- the natural fluid, fluid content, or liquid part that can be extracted from a plant or one of its parts, especially of a fruit: orange juice.
- the liquid part or contents of plant or animal substance.
- the natural fluids of an animal body: gastric juices.
- essence, strength, or vitality: He's still full of the juice of life.
- any extracted liquid.
- electricity or electric power.
- gasoline, fuel oil, etc., used to run an engine.
- Slang. alcoholic liquor.
- money obtained by extortion.
- money loaned at excessive and usually illegal interest rates.
- the interest rate itself.
- influence in the right or convenient place, especially as exerted for selfish or illegal gain.
- gossip or scandal.
- to extract juice from.
- Slang. to drink alcohol heavily: to go out juicing on Saturday night.
- juice up,
- to add more power, energy, or speed to; accelerate.
- to make exciting or spectacular: They juiced up the movie by adding some battle scenes.
- to strengthen; increase the effectiveness of: to juice up the nation's economy.
- stew in one's own juice. stew1(def 10).
Origin of juice
Examples from the Web for juice
Understanding my own dreams had a lot to do with getting me off the juice.The Story Behind Lee Marvin’s Liberty Valance Smile
January 3, 2015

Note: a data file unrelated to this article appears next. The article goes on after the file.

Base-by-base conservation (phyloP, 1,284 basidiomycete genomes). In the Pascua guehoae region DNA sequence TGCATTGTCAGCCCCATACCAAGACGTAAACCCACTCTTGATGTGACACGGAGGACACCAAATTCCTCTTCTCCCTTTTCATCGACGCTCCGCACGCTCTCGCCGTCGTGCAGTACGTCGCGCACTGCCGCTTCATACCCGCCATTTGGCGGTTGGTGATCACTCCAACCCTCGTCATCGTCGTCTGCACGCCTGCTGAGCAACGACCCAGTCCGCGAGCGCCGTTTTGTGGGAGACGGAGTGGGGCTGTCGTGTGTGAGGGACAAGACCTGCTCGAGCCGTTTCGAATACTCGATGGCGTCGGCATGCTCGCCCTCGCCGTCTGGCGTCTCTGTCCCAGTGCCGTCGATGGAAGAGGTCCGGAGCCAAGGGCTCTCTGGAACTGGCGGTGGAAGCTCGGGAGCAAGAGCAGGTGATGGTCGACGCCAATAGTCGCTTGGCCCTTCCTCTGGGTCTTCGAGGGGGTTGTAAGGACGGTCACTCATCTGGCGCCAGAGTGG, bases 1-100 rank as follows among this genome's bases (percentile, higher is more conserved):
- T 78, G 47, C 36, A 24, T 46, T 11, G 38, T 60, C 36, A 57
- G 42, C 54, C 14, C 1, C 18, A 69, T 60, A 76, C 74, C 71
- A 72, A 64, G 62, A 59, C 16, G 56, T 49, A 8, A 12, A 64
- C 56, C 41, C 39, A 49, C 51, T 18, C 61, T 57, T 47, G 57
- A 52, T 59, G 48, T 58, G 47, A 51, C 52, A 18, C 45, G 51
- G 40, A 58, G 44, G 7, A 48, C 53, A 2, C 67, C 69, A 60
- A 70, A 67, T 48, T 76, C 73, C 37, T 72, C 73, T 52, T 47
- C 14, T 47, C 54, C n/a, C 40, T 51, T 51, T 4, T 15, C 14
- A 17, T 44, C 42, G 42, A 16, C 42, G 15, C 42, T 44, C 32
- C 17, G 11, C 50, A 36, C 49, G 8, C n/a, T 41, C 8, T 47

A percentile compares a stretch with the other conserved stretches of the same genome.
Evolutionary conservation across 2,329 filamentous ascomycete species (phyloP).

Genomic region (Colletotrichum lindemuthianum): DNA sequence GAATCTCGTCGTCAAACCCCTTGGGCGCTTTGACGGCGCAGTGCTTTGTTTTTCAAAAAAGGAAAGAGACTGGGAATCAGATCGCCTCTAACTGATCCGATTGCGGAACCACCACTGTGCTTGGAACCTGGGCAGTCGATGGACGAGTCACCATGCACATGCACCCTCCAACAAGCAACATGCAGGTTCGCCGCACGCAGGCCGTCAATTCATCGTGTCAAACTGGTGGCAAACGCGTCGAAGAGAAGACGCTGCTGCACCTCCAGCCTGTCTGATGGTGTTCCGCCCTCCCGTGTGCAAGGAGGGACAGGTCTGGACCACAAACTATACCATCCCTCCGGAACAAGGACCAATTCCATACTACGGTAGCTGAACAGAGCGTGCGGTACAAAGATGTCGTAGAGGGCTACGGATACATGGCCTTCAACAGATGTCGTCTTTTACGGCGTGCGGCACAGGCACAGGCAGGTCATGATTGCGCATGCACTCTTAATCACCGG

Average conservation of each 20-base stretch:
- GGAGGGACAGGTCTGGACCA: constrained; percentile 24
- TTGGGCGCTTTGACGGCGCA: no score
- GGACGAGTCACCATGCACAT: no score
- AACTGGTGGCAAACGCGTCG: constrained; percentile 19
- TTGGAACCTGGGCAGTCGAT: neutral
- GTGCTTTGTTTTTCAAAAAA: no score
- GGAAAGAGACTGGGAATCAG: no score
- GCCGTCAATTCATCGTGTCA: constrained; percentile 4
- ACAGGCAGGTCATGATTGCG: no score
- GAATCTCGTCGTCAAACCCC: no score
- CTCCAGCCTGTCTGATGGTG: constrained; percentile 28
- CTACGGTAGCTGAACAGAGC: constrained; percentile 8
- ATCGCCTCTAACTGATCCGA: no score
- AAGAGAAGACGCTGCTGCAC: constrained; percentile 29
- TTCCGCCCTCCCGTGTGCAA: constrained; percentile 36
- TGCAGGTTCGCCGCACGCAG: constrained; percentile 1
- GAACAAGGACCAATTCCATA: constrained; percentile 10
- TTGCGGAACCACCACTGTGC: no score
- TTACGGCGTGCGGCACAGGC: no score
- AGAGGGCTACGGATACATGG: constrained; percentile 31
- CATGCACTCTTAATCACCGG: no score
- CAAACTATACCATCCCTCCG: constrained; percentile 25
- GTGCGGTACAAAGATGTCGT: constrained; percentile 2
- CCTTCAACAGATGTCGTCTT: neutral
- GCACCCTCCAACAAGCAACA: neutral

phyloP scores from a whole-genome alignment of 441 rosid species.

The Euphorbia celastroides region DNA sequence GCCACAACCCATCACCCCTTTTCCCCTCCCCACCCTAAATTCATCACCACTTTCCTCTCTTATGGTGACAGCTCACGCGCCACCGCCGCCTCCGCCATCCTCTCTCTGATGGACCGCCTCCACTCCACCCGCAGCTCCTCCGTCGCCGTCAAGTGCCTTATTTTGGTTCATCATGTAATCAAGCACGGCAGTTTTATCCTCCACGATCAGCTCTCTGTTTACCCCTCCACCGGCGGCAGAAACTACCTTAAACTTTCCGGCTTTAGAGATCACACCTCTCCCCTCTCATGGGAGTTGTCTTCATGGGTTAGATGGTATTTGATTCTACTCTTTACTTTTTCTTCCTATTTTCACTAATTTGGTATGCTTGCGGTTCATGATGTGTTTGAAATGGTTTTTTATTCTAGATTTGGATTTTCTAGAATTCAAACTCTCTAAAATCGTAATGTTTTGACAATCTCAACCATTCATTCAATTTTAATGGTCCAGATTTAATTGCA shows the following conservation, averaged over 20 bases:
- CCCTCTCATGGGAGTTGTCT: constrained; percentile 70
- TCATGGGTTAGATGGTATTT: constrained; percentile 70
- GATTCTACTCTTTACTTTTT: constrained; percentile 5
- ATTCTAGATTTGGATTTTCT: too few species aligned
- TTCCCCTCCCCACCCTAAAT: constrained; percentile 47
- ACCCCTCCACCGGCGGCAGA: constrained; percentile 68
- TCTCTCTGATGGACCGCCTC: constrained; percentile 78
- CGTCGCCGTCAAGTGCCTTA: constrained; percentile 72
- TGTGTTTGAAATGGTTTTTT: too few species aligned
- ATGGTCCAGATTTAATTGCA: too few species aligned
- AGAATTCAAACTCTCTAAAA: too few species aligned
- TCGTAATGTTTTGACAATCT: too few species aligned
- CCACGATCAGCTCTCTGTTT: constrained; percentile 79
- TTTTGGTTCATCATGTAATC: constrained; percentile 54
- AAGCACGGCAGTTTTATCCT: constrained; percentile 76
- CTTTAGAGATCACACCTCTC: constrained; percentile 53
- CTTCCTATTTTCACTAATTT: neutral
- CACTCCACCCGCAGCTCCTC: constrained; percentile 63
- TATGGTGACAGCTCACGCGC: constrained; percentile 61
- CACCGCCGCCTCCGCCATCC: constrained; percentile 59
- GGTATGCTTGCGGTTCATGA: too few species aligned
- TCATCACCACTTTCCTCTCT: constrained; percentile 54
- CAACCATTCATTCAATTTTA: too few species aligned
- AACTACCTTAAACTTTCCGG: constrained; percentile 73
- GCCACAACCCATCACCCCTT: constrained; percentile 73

While juice cleanses and weight loss colonics seem like relatively recent inventions, they have a long history.Why Your New Year’s Diet Will Fail
December 30, 2014
They were fed with good food and juice and given classes on Islam each day.Abducted, Tortured, Indoctrinated: The Tale of a Teen Who Escaped ISIS
August 4, 2014
Potemkin distillers are going to have all the juice they need for years to come.Your ‘Craft’ Rye Whiskey Is Probably From a Factory Distillery in Indiana
July 28, 2014
If you plan to take in vapor in such amounts, you have to get juice with a low nicotine content to avoid poisoning yourself.This Is Your E-Cigarette on Drugs
July 28, 2014
Cool and then add the sirup to the cider and the juice of the lemons.
Pour this into the liquid and add the sugar and the juice of the lemon.
If the juice is boiled too long, the jelly will be darker than it should be.
The juice from canned raspberries may be used for this drink.
Season with salt, pepper, and the juice of the lemon or the vinegar.Woman's Institute Library of Cookery, Vol. 3
Woman's Institute of Domestic Arts and Sciences
- any liquid that occurs naturally in or is secreted by plant or animal tissuethe juice of an orange; digestive juices
- fuel for an engine, esp petrol
- alcoholic drink
- vigour or vitality
- essence or fundamental nature
- stew in one's own juice See stew 1 (def. 10)
- to extract juice from (fruits or vegetables) in order to drink
Word Origin and History for juice
c.1300, "liquid extract obtained by boiling herbs," from Old French jus "juice, sap, liquid" (13c.), from Latin ius "broth, sauce, juice," from PIE root *yeue- "to blend, mix food" (cf. Sanskrit yus- "broth," Greek zyme "a leaven," Old Church Slavonic jucha "broth, soup," Lithuanian juse "fish soup"). Meaning "liquor" is from 1828; that of "electricity" is first recorded 1896.
1630s, "to suffuse with juice," from juice (n.). Meaning "to enliven" attested by 1964; juiced "drunk" attested by 1946; in reference to steroids, by 2003. Related: Juiced; juicing.
- A fluid naturally contained in plant or animal tissue.
- A bodily secretion, especially that secreted by the glands of the stomach and intestines.